The Elizabethan era is generally understood to coincide with the blossoming of English language – it was the age of Shakespeare, Sidney, and Marlowe. Yet it is known also as a period of brutality and repression: saying or writing anything against the state, the queen, or its governors might result in hanging, fines, or the loss of limbs. Defaming neighbours could and frequently did result in a day in court, with slander emerging as a byword for unacceptable speech and writing.
Academic interest has long been divided into studies which focus on the power relations underpinning literary production, the ways in which authorities sought to suppress and censor transgressive material, or the role slander played in religious polemic. This book will explore the legal backdrop which helped and hindered the production and curtailment of slanderous and seditious material across multiple sites. In so doing, it will seek to uncover exactly how slander and sedition were defined, regulated, punished, and, ultimately, negotiated by those who grappled over control of discourse.
Through examination of the legal, theatrical, and religious conditions of the age of Elizabeth, this study will provide an explanation of the rise of the flagrantly slanderous political discourses of the seventeenth century.
The book describes the system of communist censorship in Poland in the years 1948–1958, as well as its effects on the development of literature. It is the first literary studies work which takes up the subject in such broad and systematic terms.
The book is divided into three main parts: an attempt at synthesis (theory and practice of censorship), special cases (censorship of specific writers), authorial strategies (the authors’ ways of dealing with censorship) and contexts.
The most important conclusion which can be drawn from the research is that out of many small changes emerges an image of a very significant one. Numerous small cuts and alterations build up to an image of Polish literature of the 1940s and 1950s as a whole. A whole that was always dependant on and subservient to politics.
African American Women’s Corporeal Activism in Progressive America
Bodies That Work describes the redefinition of the invisible, fragmented, and commodified African American female body. In Progressive America, black women began to use their bodies in new ways and ventured into professions in which they had typically not been represented. They were bodies that worked—that labored, functioned, and achieved in collective empowerment and that overcame racial, ethnic, and class divides and grappled with the ideas and values of political, financial, and intellectual leadership, thereby dispelling the ingrained stereotypes of womanhood associated with slavery. Based on archival materials and historical documents, Bodies That Work examines four women who reinterpreted and reorganized the historically divided black female body and positioned it within the body politic: Sarah Breedlove Walker, or Madam C.J. Walker (1867–1919), an entrepreneur; Emma Azalia Hackley (1867–1922), an opera singer; Meta Warrick Fuller (1877–1968), a sculptor; and Josephine Baker (1906–1975), an international performer. Each reshaped a different part of the female body: the hair (Walker), the womb and hands (Fuller), the vocal cords (Hackley), and the torso (Baker), all of which had been denigrated during slavery and which continued to be devalued by white patriarchy in their time. Alleviating racial and gender prejudices through their work, these women provided alternative images of black womanhood. The book’s focus on individual body parts inspires new insights within race and gender studies by visualizing the processes by which women lost/gained autonomy, aspiration, and leadership and demonstrating how the black female body was made (in)visible in the body politic.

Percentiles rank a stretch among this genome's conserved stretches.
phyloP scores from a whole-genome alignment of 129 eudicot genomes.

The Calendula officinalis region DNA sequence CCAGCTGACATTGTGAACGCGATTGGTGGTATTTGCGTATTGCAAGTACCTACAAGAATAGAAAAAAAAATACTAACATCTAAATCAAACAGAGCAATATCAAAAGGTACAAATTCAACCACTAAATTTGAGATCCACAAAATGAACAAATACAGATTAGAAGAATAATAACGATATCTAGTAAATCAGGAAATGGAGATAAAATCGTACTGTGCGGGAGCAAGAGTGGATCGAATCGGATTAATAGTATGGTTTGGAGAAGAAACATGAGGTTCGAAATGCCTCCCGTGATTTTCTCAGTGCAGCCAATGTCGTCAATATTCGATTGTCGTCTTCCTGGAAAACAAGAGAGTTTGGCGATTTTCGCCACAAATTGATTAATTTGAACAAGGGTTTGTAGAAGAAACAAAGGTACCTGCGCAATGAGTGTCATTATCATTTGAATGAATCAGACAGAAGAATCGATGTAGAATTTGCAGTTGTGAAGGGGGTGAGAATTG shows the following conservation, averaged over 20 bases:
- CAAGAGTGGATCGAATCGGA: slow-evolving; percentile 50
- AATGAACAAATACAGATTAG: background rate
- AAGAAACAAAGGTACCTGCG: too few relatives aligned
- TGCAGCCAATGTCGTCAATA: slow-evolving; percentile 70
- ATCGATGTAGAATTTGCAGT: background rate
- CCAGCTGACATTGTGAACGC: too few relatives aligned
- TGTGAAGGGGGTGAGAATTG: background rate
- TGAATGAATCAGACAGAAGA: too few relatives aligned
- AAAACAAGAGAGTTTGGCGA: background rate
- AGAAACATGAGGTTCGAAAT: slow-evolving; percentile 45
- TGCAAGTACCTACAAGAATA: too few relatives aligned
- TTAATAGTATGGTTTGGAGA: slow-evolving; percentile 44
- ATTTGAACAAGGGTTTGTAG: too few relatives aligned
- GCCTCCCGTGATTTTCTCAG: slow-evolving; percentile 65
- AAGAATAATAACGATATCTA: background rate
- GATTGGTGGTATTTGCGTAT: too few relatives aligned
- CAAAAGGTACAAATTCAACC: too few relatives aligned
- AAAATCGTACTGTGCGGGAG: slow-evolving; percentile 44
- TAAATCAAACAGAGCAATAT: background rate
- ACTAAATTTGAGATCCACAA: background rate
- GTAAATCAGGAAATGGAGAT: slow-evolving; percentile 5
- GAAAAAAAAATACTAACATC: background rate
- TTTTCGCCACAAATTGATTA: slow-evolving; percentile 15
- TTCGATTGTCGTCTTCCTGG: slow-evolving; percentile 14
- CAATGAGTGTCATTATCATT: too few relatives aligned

Greek Migrant Communities in Germany and their Socio-political Integration
The Gastarbeiter (guest worker) agreement between Greece and Germany in March 1960 sparked the biggest wave of emigration to central Europe in the history of the modern Greek state. Greece achieved its full European Economic Community (ECC) membership in May 1979 and, in the years that followed, the guest workers became European expatriates, particularly so after the 1992 Maastricht Treaty that created the European Union (EU).
This book examines two different intra-European regimes in relation to the Greek migrant communities of Germany: that of guest worker recruitment, and that of European expatriation, a bloc actor policy that transformed the previous bilateral migratory framework. By extension, this book engages in a comparison of two different ages of European unification, while at the same time examining the role that the social and cultural background of Greek migrants has played as a variable of integration.